Three key trends

More employers are improving flexibility by ditching the one-size-fits-all approach to employee benefits and opting for a more personalised experience.

Personalisation is all about utilising data to identify what benefits your employees may need. This data can then be used to tailor your benefit schemes to the requirements of your workforce, creating a smarter solution that can also benefit employers by boosting motivation and staff retention.

Personalised services can encompass all employee benefit initiatives, but a key area that’s making the most of personalisation is employee health benefits. As health needs vary by age, gender and multiple other factors, it’s important that these initiatives are tailored to individuals. But what personalisation and health trends should employers be looking out for?

1. Personalisation technology is becoming more popular

According to the REBA Technology Survey 2017/18, 37.7 per cent of employers surveyed said they are focusing on personalising their employee communications.

As well as this, 64.5 per cent of the employers surveyed said that technology would make the biggest impact on helping employees understand the value of the benefits that were being offered to them.

Personalisation technology is on the rise, helping employers to streamline their benefits offering and develop the employee experience in using the schemes available.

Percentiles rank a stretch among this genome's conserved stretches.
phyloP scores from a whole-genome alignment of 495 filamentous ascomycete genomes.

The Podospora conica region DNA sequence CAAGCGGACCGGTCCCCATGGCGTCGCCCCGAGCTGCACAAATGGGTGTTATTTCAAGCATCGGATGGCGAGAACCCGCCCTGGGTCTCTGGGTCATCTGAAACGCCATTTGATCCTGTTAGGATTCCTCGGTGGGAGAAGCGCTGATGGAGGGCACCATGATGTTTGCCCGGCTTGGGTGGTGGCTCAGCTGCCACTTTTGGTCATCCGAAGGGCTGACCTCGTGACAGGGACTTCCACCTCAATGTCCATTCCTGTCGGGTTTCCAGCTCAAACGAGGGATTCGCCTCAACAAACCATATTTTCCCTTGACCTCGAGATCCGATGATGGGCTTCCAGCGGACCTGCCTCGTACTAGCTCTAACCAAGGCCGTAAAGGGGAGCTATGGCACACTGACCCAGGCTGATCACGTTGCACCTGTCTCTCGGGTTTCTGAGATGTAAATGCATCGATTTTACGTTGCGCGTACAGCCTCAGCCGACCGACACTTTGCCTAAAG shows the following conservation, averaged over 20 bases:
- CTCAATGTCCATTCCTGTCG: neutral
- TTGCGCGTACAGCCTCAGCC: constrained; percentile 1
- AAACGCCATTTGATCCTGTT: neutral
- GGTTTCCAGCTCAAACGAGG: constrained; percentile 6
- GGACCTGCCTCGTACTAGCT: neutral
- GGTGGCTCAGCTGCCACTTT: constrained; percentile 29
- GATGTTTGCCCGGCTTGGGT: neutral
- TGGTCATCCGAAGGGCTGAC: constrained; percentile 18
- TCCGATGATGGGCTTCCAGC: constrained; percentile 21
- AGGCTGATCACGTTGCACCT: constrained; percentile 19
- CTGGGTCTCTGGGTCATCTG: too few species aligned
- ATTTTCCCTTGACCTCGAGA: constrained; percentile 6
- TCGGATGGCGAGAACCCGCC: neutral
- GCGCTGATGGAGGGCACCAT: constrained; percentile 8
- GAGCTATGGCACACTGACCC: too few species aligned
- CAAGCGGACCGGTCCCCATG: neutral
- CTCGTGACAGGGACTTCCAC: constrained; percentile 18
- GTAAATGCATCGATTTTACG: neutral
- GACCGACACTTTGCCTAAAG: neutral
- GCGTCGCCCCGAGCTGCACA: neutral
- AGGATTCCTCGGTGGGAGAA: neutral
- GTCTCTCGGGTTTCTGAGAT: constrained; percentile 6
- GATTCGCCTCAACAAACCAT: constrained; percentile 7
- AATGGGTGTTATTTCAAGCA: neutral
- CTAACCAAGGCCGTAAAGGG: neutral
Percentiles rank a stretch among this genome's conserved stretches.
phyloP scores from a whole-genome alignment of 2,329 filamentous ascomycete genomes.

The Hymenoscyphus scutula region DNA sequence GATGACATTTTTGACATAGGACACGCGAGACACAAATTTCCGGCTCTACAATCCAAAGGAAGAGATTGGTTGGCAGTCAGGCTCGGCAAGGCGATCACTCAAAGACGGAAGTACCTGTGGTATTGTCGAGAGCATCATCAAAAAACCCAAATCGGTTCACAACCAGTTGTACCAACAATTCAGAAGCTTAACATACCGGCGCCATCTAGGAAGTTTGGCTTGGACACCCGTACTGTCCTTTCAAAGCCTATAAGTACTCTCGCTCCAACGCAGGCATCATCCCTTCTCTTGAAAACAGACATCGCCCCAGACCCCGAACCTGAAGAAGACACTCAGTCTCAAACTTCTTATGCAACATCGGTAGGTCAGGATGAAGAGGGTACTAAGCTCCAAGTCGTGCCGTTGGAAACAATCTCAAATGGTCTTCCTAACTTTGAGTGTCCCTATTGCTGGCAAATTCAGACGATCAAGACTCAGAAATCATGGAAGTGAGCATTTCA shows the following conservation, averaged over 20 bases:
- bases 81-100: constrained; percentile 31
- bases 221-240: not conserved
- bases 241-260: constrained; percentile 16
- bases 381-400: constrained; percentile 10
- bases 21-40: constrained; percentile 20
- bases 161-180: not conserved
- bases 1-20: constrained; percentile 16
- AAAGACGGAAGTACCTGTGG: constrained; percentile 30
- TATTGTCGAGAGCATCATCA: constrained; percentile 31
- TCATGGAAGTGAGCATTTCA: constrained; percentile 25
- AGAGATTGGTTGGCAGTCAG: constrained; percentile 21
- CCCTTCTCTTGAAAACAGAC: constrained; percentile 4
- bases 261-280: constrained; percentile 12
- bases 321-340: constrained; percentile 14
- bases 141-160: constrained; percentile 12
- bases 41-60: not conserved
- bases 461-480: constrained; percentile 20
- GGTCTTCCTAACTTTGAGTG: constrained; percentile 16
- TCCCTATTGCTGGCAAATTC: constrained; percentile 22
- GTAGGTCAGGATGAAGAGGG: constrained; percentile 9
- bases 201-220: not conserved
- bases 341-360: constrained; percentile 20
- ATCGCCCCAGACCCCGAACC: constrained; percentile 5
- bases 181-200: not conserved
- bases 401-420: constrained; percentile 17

2. The rise of Gen Z and millennials

Employee benefits need to keep up with changing demographics, as younger employees have different health needs and priorities. For example, Neyber’s DNA of Financial Wellbeing 2018 research found that 18-24-year-olds were most concerned with mental health and 55 -64-year-olds were most concerned with physical health.

Through personalisation, employees of different ages can be recommended the health-focused schemes they would benefit from, helping to increase benefits uptake and steer them towards healthier choices.

3. An increasing focus on mental health and wellness

Research has highlighted that there’s been a significant improvement in attitudes towards mental health in the workplace. Business in the Community’s Mental Health at Work(2017) report showed that 84 per cent of employers acknowledge that they have a responsibility towards their employees’ mental wellbeing.

With one in four people experiencing a mental health problem each year, it’s important that employers promote mental wellbeing.

This can be done through personalised information and benefit schemes such as employee assistance programmes and help with financial worries. This can help to improve productivity and reduce absenteeism.

In summary

Many employees might be unaware of health benefits that could make a real difference in their lives. With flexible, personalised benefits technology that allows access anytime and anywhere, employers can ensure relevant schemes are offered to employees, helping them to improve their health and wellbeing.